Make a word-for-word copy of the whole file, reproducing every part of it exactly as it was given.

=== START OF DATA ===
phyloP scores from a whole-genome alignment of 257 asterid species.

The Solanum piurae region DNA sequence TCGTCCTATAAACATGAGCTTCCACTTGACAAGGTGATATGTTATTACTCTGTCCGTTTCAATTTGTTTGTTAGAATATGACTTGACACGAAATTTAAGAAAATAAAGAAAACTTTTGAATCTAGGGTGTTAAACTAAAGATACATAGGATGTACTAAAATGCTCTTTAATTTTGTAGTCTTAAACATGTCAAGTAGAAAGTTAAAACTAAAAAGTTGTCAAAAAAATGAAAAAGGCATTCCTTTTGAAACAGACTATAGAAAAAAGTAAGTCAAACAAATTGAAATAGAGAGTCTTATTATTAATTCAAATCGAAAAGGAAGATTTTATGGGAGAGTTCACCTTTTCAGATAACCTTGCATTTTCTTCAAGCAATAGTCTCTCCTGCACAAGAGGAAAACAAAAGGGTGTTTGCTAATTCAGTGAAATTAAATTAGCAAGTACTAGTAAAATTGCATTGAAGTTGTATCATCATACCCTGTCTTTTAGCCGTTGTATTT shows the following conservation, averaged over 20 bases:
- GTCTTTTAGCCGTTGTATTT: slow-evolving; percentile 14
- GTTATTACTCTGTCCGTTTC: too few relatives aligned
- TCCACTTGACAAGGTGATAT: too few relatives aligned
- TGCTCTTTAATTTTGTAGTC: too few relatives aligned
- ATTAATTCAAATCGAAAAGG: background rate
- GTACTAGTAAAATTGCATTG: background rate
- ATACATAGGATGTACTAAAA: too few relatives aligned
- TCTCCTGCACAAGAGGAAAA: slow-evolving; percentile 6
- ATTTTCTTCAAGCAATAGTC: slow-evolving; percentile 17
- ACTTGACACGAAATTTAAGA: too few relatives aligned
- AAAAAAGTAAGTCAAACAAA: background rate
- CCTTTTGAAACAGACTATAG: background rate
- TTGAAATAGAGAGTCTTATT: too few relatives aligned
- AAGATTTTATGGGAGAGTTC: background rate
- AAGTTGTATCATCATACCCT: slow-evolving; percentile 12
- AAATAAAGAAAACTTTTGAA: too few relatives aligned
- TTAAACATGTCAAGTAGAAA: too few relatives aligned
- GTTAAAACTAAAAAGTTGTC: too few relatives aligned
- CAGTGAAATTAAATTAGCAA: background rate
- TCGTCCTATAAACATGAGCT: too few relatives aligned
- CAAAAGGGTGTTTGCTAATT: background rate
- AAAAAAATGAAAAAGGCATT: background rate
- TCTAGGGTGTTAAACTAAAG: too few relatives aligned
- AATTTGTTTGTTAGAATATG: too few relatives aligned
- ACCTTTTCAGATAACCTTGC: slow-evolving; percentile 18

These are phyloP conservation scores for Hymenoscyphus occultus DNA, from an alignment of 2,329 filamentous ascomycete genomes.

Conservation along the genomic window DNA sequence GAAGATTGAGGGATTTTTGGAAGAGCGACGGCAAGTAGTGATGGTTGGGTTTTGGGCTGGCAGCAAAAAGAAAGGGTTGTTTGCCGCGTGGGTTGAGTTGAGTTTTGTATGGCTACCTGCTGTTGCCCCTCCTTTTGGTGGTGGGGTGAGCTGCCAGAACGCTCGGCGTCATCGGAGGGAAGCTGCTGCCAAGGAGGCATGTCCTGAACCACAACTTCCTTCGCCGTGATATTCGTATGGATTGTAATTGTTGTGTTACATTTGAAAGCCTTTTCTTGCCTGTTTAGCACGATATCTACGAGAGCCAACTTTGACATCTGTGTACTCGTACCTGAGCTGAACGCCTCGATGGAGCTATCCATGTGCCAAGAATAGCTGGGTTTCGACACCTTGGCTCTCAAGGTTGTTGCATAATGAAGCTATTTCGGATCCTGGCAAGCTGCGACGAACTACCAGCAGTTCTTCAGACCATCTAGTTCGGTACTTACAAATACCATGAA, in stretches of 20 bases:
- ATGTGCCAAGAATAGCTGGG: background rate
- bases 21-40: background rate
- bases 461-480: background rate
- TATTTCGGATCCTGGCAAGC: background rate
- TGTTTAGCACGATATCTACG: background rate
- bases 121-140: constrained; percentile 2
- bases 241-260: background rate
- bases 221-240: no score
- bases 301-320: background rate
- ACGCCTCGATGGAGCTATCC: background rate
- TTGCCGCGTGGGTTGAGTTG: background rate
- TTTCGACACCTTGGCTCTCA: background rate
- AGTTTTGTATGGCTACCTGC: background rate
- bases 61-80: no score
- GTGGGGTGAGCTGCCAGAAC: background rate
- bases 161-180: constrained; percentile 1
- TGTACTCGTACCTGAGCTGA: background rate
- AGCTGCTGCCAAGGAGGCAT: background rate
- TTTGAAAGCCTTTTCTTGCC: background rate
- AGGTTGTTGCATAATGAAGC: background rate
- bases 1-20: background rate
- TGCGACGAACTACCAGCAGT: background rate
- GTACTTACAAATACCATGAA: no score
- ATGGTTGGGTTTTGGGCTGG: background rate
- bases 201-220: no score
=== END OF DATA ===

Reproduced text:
phyloP scores from a whole-genome alignment of 257 asterid species.

The Solanum piurae region DNA sequence TCGTCCTATAAACATGAGCTTCCACTTGACAAGGTGATATGTTATTACTCTGTCCGTTTCAATTTGTTTGTTAGAATATGACTTGACACGAAATTTAAGAAAATAAAGAAAACTTTTGAATCTAGGGTGTTAAACTAAAGATACATAGGATGTACTAAAATGCTCTTTAATTTTGTAGTCTTAAACATGTCAAGTAGAAAGTTAAAACTAAAAAGTTGTCAAAAAAATGAAAAAGGCATTCCTTTTGAAACAGACTATAGAAAAAAGTAAGTCAAACAAATTGAAATAGAGAGTCTTATTATTAATTCAAATCGAAAAGGAAGATTTTATGGGAGAGTTCACCTTTTCAGATAACCTTGCATTTTCTTCAAGCAATAGTCTCTCCTGCACAAGAGGAAAACAAAAGGGTGTTTGCTAATTCAGTGAAATTAAATTAGCAAGTACTAGTAAAATTGCATTGAAGTTGTATCATCATACCCTGTCTTTTAGCCGTTGTATTT shows the following conservation, averaged over 20 bases:
- GTCTTTTAGCCGTTGTATTT: slow-evolving; percentile 14
- GTTATTACTCTGTCCGTTTC: too few relatives aligned
- TCCACTTGACAAGGTGATAT: too few relatives aligned
- TGCTCTTTAATTTTGTAGTC: too few relatives aligned
- ATTAATTCAAATCGAAAAGG: background rate
- GTACTAGTAAAATTGCATTG: background rate
- ATACATAGGATGTACTAAAA: too few relatives aligned
- TCTCCTGCACAAGAGGAAAA: slow-evolving; percentile 6
- ATTTTCTTCAAGCAATAGTC: slow-evolving; percentile 17
- ACTTGACACGAAATTTAAGA: too few relatives aligned
- AAAAAAGTAAGTCAAACAAA: background rate
- CCTTTTGAAACAGACTATAG: background rate
- TTGAAATAGAGAGTCTTATT: too few relatives aligned
- AAGATTTTATGGGAGAGTTC: background rate
- AAGTTGTATCATCATACCCT: slow-evolving; percentile 12
- AAATAAAGAAAACTTTTGAA: too few relatives aligned
- TTAAACATGTCAAGTAGAAA: too few relatives aligned
- GTTAAAACTAAAAAGTTGTC: too few relatives aligned
- CAGTGAAATTAAATTAGCAA: background rate
- TCGTCCTATAAACATGAGCT: too few relatives aligned
- CAAAAGGGTGTTTGCTAATT: background rate
- AAAAAAATGAAAAAGGCATT: background rate
- TCTAGGGTGTTAAACTAAAG: too few relatives aligned
- AATTTGTTTGTTAGAATATG: too few relatives aligned
- ACCTTTTCAGATAACCTTGC: slow-evolving; percentile 18

These are phyloP conservation scores for Hymenoscyphus occultus DNA, from an alignment of 2,329 filamentous ascomycete genomes.

Conservation along the genomic window DNA sequence GAAGATTGAGGGATTTTTGGAAGAGCGACGGCAAGTAGTGATGGTTGGGTTTTGGGCTGGCAGCAAAAAGAAAGGGTTGTTTGCCGCGTGGGTTGAGTTGAGTTTTGTATGGCTACCTGCTGTTGCCCCTCCTTTTGGTGGTGGGGTGAGCTGCCAGAACGCTCGGCGTCATCGGAGGGAAGCTGCTGCCAAGGAGGCATGTCCTGAACCACAACTTCCTTCGCCGTGATATTCGTATGGATTGTAATTGTTGTGTTACATTTGAAAGCCTTTTCTTGCCTGTTTAGCACGATATCTACGAGAGCCAACTTTGACATCTGTGTACTCGTACCTGAGCTGAACGCCTCGATGGAGCTATCCATGTGCCAAGAATAGCTGGGTTTCGACACCTTGGCTCTCAAGGTTGTTGCATAATGAAGCTATTTCGGATCCTGGCAAGCTGCGACGAACTACCAGCAGTTCTTCAGACCATCTAGTTCGGTACTTACAAATACCATGAA, in stretches of 20 bases:
- ATGTGCCAAGAATAGCTGGG: background rate
- bases 21-40: background rate
- bases 461-480: background rate
- TATTTCGGATCCTGGCAAGC: background rate
- TGTTTAGCACGATATCTACG: background rate
- bases 121-140: constrained; percentile 2
- bases 241-260: background rate
- bases 221-240: no score
- bases 301-320: background rate
- ACGCCTCGATGGAGCTATCC: background rate
- TTGCCGCGTGGGTTGAGTTG: background rate
- TTTCGACACCTTGGCTCTCA: background rate
- AGTTTTGTATGGCTACCTGC: background rate
- bases 61-80: no score
- GTGGGGTGAGCTGCCAGAAC: background rate
- bases 161-180: constrained; percentile 1
- TGTACTCGTACCTGAGCTGA: background rate
- AGCTGCTGCCAAGGAGGCAT: background rate
- TTTGAAAGCCTTTTCTTGCC: background rate
- AGGTTGTTGCATAATGAAGC: background rate
- bases 1-20: background rate
- TGCGACGAACTACCAGCAGT: background rate
- GTACTTACAAATACCATGAA: no score
- ATGGTTGGGTTTTGGGCTGG: background rate
- bases 201-220: no score